When the father of the brothers re-entered Mexico in 2019, despite U.S. officials urging him not to, it is assumed that he was murdered after being abducted.

Safety is always a primary priority, and we have taken precautions to assure the safety of everyone engaged, including Margarito, in the seminar, according to Ellison. “Unfortunately, we are unable to provide particular information regarding these measures or the venue for the class. It’s vital to note that only sworn law enforcement officers are allowed to attend this seminar.

The Little Village-raised Flores twins are now free, but their wives might spend time in jail for money laundering after concealing hundreds of thousands of dollars in their husbands’ illegal drug income to support their opulent lifestyles.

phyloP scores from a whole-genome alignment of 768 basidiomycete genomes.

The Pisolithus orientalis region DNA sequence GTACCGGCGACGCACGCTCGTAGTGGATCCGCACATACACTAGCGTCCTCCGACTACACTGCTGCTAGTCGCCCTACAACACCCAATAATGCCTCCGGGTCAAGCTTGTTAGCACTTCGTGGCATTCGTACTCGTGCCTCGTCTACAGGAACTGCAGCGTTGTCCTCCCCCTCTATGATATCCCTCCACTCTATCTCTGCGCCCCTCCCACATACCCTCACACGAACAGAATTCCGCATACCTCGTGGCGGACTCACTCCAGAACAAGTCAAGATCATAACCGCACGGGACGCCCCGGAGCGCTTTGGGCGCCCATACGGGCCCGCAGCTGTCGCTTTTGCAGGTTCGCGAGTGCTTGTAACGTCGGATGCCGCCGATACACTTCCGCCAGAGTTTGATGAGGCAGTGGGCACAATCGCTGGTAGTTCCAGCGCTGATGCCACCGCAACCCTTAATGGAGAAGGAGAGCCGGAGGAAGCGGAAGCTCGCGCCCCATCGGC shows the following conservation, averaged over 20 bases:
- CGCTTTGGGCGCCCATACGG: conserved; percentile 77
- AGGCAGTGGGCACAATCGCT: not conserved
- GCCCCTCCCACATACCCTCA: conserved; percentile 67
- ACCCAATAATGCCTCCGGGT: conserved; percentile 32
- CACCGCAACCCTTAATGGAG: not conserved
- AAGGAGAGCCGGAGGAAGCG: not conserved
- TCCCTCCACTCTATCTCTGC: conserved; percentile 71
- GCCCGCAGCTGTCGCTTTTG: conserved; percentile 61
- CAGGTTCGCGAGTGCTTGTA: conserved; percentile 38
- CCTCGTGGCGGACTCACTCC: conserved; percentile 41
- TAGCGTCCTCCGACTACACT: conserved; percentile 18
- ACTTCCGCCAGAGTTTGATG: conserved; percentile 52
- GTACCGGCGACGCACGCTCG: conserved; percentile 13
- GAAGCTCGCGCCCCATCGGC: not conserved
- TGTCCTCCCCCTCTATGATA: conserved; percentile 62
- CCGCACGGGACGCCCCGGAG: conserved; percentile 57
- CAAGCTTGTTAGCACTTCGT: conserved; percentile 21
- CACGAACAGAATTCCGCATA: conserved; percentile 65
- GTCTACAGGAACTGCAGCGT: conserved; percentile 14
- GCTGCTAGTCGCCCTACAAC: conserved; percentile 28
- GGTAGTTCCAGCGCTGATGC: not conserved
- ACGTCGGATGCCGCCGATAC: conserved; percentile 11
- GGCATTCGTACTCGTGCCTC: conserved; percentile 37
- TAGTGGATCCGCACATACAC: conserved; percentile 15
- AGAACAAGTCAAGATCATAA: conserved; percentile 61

Pedro Flores’ wife, Vivianna Lopez, received a three-and-a-half-year prison term earlier this month.

Valerie Gaytan, the wife of Margarito Flores, will be punished on September 28; this is three days after his training session for police officers.

The timing, according to Ellison, was accidental.

The two women wrote a book titled “Cartel Wives” in 2017 that provided a detailed account of their high-flying, perilous existence, which included residing on a Mexican hilltop estate with servants and a variety of animals.

The twins debuted the “Surviving El Chapo” podcast last year, which was created by rapper Curtis “50 Cent” Jackson.

In 2017, the two ladies published a book named “Cartel Wives” that gave a thorough picture of their high-flying, risky existence, including living on a Mexican hilltop estate with servants and other animals.